Jan. 31, 2013

In Randwick, the PIG survives the heat

THIS MORNING, I thought I would go and visit the Permaculture Interpretive Garden (better known by its acronym, the PIG) at the sustainability hub to see what had survived the hot weather and what hadn't. 

So along I went, down the path and into the garden. The black bamboo had turned into a few dried sticks but the green bamboo (Bambusa oldhammii) opposite was doing just fine. A couple blueberry bushes were dried and shrivelled and the cherimoya seedling was completely missing. The ice cream bean was quite happy and the lime tree and black sapote seedling similarly so, as was the persimmon. The NZ spinach had suffered though Fiona suggested that could be due to root knot nematodes — this is the dry, sandy soil in which those pestiferous little creatures thrive. The arrowroot had shot up unbelievably since I last saw it and the cosmos likewise. Marigold were not only in flower but were apparently happy with the onslaught of hot weather. The sugarcane appeared unaffected, the sunflower bright, the tansy tall and in bright yellow flower and the herbs happy.

There had been losses — fewer than I expected — but much had done well. During this time — during the hot weather we have experienced since before Xmas — nobody had overhead watered the garden though around 4am twice a week the drip irrigation, buried below the mulch, came on for half an hour. It seems this might benefit some plants but not others, including the seeds of sunflower that had been planted.

I was feeling happy about the condition of the garden — it had not turned into a dry, desertified wasteland populated only by a few heat-adapted succulents like the pigface that grows here and by scaly reptiles — when in the distance I spied what seemed to be a mobile part of the garden. I looked. It was a biped, I realised, definitely in the Homo sapien evolutionary line... and moving purposefully as if interacting with the plants. Spotting a spade being carried in its hand, I could see that it was a tool using species.

"Hey, Russ and Fi", the apparition called as it came over as if was a bit of garden that had somehow got up and walked and talked... and then I realised that this wasn't some bit of ambulant herbage... it was none other than our colleague, Costa Georgiadis.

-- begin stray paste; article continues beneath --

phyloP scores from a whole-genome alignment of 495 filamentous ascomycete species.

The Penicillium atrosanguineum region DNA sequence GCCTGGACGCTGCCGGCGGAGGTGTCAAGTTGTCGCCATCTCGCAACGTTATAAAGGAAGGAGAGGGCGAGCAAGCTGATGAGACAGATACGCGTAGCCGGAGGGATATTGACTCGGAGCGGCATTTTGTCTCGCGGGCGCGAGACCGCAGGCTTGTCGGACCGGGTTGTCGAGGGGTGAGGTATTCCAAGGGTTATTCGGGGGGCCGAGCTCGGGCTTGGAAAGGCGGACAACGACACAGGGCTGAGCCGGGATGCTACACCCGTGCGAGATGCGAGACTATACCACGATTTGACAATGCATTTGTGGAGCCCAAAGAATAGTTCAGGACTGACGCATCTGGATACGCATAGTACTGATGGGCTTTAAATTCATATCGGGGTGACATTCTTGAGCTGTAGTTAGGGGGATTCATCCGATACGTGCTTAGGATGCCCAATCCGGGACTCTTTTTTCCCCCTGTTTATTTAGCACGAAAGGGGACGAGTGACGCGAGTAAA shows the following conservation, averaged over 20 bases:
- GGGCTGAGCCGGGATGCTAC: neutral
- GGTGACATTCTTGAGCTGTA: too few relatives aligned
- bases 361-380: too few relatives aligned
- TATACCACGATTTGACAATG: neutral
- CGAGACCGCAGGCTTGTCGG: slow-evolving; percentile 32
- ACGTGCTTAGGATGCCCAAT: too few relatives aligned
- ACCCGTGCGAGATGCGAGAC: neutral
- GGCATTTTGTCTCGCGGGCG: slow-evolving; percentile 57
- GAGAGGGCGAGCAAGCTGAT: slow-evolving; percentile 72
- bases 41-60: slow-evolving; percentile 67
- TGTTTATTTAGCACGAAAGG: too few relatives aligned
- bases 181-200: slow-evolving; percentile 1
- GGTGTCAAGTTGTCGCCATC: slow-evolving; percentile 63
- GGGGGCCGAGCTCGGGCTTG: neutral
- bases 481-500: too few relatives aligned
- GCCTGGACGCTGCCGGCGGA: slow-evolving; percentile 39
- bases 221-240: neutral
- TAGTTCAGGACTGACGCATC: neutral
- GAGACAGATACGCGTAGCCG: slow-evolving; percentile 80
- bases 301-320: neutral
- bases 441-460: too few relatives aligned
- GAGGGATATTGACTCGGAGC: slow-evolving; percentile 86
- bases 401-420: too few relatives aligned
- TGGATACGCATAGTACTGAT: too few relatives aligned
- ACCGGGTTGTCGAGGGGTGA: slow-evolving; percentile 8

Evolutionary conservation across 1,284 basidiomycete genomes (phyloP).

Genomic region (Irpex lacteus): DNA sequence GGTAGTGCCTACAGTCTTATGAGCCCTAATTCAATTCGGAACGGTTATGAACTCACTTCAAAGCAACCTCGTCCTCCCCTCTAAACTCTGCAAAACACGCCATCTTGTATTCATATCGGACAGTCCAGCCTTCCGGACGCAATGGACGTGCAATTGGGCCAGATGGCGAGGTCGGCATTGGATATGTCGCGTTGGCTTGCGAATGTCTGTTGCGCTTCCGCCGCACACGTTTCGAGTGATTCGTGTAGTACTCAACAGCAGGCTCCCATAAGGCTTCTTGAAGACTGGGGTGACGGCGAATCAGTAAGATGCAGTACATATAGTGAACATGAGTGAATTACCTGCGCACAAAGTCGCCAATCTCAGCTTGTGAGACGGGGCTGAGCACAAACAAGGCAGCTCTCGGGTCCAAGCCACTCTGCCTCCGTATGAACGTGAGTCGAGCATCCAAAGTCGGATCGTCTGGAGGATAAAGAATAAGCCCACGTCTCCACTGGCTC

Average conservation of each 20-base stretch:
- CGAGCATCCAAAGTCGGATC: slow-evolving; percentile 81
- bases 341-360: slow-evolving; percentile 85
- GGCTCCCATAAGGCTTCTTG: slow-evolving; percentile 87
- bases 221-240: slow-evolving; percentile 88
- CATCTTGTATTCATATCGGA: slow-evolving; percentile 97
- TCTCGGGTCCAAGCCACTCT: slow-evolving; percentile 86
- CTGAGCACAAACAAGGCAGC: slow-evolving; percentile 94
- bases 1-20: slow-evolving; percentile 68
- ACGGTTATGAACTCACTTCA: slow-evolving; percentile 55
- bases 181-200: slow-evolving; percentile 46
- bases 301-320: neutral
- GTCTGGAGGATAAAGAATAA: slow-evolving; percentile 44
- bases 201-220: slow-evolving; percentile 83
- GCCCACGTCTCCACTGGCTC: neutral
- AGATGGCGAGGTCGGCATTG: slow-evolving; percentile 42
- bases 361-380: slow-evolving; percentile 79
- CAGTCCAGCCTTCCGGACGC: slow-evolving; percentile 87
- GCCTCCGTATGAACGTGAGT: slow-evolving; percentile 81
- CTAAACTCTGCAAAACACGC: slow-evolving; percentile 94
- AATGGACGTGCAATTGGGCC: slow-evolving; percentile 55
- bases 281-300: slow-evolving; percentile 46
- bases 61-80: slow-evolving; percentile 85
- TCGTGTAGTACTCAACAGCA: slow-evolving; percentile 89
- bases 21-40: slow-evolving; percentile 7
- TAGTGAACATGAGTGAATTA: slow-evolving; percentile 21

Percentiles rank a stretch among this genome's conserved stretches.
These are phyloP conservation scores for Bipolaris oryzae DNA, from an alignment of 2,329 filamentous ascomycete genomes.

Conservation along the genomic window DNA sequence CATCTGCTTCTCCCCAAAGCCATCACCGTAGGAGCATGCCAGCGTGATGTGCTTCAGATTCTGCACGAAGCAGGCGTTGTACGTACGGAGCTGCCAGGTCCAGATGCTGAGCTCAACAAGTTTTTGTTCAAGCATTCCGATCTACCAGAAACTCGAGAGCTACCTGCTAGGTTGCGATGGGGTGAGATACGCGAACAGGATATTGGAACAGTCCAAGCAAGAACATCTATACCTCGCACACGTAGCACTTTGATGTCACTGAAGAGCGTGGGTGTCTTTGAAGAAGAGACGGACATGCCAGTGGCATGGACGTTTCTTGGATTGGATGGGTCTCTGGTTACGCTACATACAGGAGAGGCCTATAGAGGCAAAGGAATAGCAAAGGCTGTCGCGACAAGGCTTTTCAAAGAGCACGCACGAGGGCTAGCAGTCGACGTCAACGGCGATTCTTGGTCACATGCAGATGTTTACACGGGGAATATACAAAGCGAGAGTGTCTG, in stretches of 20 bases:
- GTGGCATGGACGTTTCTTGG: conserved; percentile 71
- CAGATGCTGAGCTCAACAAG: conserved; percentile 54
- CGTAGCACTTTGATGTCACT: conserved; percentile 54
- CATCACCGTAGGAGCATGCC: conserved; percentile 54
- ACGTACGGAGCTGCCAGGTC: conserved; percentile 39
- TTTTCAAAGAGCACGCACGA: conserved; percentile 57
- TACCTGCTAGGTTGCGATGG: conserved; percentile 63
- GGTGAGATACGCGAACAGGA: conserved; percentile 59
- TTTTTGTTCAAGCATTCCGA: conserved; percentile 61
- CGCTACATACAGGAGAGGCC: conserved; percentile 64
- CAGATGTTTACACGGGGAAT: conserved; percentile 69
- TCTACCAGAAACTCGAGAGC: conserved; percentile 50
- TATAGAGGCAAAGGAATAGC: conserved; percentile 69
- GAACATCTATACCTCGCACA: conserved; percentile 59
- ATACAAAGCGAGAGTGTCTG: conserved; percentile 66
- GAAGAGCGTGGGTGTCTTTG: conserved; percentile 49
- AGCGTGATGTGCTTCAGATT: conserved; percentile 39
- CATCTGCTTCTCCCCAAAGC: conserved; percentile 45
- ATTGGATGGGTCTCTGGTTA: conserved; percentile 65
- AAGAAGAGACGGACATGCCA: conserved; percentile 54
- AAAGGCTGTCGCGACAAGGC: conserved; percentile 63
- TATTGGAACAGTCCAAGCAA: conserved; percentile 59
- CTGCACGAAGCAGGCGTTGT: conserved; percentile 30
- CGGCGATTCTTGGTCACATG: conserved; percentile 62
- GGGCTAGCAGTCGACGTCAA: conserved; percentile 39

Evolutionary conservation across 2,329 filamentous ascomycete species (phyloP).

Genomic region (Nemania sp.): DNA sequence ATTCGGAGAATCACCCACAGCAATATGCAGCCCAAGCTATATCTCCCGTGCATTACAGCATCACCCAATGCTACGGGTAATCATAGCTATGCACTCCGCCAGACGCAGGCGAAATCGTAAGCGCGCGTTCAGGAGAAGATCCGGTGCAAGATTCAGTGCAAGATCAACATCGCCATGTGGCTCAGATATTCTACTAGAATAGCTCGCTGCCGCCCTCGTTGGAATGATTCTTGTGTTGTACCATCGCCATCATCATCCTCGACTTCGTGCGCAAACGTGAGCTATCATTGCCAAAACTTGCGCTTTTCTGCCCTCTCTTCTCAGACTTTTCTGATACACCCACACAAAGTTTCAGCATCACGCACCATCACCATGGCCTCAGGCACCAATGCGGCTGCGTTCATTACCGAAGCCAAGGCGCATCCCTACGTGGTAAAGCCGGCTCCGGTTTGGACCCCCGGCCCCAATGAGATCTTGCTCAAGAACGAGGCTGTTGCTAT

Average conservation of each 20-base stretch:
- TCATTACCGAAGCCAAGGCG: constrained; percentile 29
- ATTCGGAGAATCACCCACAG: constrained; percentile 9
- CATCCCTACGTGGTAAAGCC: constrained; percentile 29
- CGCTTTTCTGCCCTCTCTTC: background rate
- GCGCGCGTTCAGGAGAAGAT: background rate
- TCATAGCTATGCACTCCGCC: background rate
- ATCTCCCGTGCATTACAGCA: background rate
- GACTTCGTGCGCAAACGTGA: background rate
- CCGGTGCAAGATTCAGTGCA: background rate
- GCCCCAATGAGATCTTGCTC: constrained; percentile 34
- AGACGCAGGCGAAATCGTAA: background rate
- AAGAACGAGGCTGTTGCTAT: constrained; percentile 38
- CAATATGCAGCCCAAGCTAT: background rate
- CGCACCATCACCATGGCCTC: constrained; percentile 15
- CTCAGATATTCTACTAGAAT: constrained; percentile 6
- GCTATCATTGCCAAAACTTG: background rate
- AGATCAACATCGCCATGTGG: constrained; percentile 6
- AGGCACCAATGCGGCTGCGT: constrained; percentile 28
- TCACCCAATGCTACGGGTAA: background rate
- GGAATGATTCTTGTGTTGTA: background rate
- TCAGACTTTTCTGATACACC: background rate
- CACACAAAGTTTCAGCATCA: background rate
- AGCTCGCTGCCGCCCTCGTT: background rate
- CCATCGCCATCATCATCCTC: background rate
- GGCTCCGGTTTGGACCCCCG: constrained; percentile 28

Costa was in the garden this morning with his production crew shooting Costa with plants and gardeny-stuff for, I think, ABC Organic Gardener magazine or ABC Gardening Australia show. It was good to make contact again and to see that the Permaculture Interpretive Garden — known as the PIG — was being used for purposes we had not imagined... a sign of success.

The PIG is a hybrid, and like botanical hybrids it is starting to display hybrid vigour, the result of mixing species or, in the case of the PIG, landuses. Just as the South American babaco is the natural hybrid of the pawpaw and just as a mermaid is an elusive hybrid of a woman with good swimming ability and a large fish, so the PIG is a landuse hybrid bringing together public park (with edible landscape), a training facility for Randwick Council's courses in composting, Living Smart, Organic Gardening and Forest Gardening, and, as it grows, a small botanic garden of useful species. 

The idea of combining landuses like this introduces new thinking to urban planning. It's the sort of innovative design thinking that we need in a city whose population is growing and densifying. More people bring competing demands for the use of limited public open space such as city parks, which makes design for multi-purpose a sensible approach to urban landuse. It's in this way that the Permaculture Interpretive Garden, as a city park with an edible landscape including a still-in-seedling-stage food forest garden, is a rapid prototype of a good idea.

It was a very warm morning that day we went along to check out the garden survivors of our recent hot spell. It was good to talk to that mobile part of the garden, Costa Georgiadis, again and to see him and his crew at work among the herbs and the arrowroot. I noticed that, like the plants, he too was feeling the heat. 

The PIG is an evolving garden agriculture growing as best it can in our Eastern Suburbs sandy soil, a soil that water drains through rapidly, taking the nutrients with it, a soil that can dry our rapidly after rain.

If you want to learn a little gardening-by-doing, or build on your knowledge gained though council's free Organic Gardening or Living Smart courses, there's the opportunity for you to do so by becoming a voluntary gardener at the PIG. You can find out more from: [email protected]


Story and photos by Russ Grayson

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